Ricotta and Raw Ice Cream in Brooklyn

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This weekend's third annual Unfancy Food Show lived up to its name.

Actually, there was plenty of fancy food. Vendors stationed outside Williamsburg's East River Bar offered cucumber-infused lemonade, ricotta-and-ham sandwiches, and dairy-free chocolate ice "cream" with raw chocolate to the crowds of people who came to sample Brooklyn food. There was homemade beef jerky, but it was thick-cut beef jerky that needs to be refrigerated after a week--not the shoe-leather-thin, preservative-filled kind you find at a gas station convenience store.

The event was appropriately titled nonetheless, as it was the near polar opposite of another food event taking place at exactly the same time about five miles northwest in Manhattan: The Fancy Food Show.

"This thing's raison d'être is to hang out with friends and promote stuff," Mylan said.

Admission was five dollars to the Fancy Food Show's $60 (and flexible at that--when I rummaged through my purse and found only three dollars for my mother's admission, Tom Mylan, a co-organizer and butcher at nearby gourmet food store Marlow and Sons, stamped her hand anyway). Unfancy Food took place out in the hot, sunny outdoors, instead of Fancy Food's climate-controlled Javits Center, which has the soft light of a casino, so you never quite know what time it is, or how much time has passed since you walked in.

But the difference between the two shows went beyond money or temperature.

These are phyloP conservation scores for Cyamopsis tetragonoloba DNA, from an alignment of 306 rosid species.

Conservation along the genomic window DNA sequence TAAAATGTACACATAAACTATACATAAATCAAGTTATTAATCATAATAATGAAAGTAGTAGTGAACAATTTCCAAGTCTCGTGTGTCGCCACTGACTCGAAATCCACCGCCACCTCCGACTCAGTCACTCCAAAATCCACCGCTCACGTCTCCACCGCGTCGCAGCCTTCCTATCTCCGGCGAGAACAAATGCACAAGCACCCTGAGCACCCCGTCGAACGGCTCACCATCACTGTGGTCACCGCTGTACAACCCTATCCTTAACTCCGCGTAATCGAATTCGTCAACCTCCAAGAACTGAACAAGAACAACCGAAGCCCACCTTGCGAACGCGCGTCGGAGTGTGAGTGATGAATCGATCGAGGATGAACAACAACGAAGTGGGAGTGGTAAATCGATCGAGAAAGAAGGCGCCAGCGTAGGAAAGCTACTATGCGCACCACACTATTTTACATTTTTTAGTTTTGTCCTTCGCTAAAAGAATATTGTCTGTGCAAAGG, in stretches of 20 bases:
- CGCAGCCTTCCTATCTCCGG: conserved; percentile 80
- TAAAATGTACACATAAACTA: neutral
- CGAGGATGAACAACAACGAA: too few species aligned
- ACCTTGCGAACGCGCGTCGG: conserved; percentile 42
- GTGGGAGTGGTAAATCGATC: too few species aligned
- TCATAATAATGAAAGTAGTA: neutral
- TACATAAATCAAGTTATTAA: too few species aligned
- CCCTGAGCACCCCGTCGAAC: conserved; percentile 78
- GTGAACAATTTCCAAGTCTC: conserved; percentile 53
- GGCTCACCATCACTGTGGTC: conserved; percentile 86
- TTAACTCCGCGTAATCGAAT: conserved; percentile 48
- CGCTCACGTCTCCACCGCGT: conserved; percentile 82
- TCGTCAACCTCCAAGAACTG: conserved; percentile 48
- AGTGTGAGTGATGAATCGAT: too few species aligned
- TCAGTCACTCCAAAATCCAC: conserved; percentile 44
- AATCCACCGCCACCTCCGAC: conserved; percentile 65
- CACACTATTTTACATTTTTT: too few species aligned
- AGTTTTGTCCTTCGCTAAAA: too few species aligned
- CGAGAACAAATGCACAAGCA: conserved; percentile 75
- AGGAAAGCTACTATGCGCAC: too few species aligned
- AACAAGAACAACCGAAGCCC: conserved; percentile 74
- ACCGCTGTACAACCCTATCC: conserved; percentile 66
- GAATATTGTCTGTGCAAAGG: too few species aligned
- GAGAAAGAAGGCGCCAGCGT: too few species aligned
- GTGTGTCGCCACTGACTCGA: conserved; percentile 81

"This thing's raison d'être is to hang out with friends and promote stuff," Mylan said--and, he admitted, to help pay for his wedding this fall.

The afternoon did indeed have a relaxed, friendly, unfancy atmosphere, especially in contrast with the trade show/corporate carnival feel at Fancy Food, which Corby describes in detail in today's Fresh Feed.

Around two o'clock, legendary food writer Alan Richman, blogger/eat-at-home advocate Cathy Erway, and blogger/author Julie Powell--whose book about cooking through Julia Child's Mastering the Art of French Cooking is about to come out in movie form--were all within four feet of each other, which was all within reaching distance of the preservative-free beef jerky. (Richman said he had his own carnival moment; he paid for a three-dollar sandwich with a ten-dollar bill and only got four dollars in change. When he pointed out the mistake to the woman at the booth, she took the four dollars back, then gave him six dollars--still a dollar short of what he was owed.)

A little later, a man in a Mets hat went over to the Mama O's kimchee booth, run by a hip-hop D.J. who sells the spicy Korean cole slaw on the side because he got sick of his friends asking him to make them some. The Mets fan dipped a corn chip into the kimchee, then watched as some of it dropped into the Bloody Mary he was carrying from the bar inside.

He shrugged, then sipped, then smiled.

"This goes really well with a Bloody Mary," he said.

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Eleanor Barkhorn is a former senior editor at The Atlantic.

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